The emergence of secret societies coincided with the introduction of agriculture, originating in the accumulation of surplus material wealth. Notably, these societies exerted great control over the ownership of this excess wealth. This was not merely control of physical resources as commonly known, it was also control of two categories which are common seen today as belonging to seperate realms: on the one hand, initiation, and on the other, sex. Prior to the Agricultural Revolution, what would today be referred to as "mythology," "religion," or "tradition" was not bound to such tight control. Its primary relation to then-present society was a contemplation of the nature of where life both originated from and where it would return to. This was especially important for how early humans understood the role of the animals that they hunted for sustenance. There was a notion that all life sprang forth from some unseen realm, but would eventually return to it upon death. However, it was believed that this realm could be accessed via ritual. What the secret societies of the Agricultural Revolution did was monopolize ritual. This meant that a tightly-knit group controlled who could then access initiation, in the sense described by authors such as René Guénon. Further, as this tradition was closely tied to the creation and destruction of life, it is only natural that these secret societies also controlled sex. In effect, what this sexual control amounted to was an early form of what Michel Foucault would later call biopolitics.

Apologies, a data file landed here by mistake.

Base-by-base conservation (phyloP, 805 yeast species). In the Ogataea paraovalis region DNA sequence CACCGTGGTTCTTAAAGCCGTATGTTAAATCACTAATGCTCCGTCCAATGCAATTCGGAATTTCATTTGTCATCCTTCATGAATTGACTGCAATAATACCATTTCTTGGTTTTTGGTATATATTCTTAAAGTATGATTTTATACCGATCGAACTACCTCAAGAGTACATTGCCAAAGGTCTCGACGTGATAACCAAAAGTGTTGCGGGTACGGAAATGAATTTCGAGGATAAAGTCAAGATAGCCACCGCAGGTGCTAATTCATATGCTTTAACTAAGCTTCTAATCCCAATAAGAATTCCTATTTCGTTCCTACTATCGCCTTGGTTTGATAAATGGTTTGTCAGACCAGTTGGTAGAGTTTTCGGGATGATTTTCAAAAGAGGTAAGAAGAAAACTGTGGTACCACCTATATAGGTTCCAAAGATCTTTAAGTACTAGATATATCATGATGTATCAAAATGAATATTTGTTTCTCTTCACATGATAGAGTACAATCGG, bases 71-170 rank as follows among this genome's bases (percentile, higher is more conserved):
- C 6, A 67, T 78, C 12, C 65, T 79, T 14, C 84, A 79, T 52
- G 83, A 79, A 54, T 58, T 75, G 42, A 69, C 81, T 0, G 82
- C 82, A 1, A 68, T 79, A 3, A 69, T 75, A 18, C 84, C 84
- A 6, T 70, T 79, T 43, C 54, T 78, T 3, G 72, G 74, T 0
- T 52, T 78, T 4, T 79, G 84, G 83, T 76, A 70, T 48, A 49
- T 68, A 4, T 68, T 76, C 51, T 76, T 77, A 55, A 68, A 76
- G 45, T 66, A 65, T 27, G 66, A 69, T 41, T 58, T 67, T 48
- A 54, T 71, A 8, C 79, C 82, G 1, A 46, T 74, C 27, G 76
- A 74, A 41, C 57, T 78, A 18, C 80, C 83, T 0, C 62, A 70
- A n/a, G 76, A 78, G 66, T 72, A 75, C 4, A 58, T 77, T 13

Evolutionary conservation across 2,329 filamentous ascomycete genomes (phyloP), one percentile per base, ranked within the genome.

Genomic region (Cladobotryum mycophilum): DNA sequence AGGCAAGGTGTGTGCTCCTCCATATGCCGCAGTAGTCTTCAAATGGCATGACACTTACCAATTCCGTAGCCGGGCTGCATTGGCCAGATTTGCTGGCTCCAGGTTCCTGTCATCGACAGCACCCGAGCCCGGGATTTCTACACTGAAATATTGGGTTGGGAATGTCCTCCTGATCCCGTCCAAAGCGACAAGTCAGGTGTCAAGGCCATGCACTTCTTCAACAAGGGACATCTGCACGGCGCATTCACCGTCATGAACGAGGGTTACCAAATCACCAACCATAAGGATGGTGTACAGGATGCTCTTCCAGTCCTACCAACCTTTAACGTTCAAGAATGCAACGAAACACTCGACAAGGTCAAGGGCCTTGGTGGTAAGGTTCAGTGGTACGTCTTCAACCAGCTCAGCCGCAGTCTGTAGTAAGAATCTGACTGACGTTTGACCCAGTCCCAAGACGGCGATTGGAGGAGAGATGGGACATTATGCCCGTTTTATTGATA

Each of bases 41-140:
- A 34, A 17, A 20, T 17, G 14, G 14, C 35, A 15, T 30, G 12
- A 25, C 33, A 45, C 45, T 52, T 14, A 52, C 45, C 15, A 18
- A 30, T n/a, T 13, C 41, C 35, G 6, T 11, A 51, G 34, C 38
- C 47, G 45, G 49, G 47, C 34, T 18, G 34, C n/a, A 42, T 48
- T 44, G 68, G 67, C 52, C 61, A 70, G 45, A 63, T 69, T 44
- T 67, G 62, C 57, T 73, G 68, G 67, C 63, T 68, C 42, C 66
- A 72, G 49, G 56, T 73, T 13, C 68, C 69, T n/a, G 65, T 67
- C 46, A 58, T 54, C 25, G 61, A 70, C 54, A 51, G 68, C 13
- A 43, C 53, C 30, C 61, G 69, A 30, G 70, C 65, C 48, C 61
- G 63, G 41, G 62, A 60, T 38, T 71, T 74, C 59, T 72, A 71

Unlike what modern ideas of sexual control would entail, the original Agricultural Revolution secret societies had strong matriarchic tendencies. However, do not let yourself become fooled by the notion that being more matriarchic compared to modernity means that it was therefore some sort of utopia. The matriarchic secret societies that controlled these cultures were a very secretive bunch, involved in practices considered repulsive today. Perhaps the most infamous practice of these societies was the implementation of pederastry.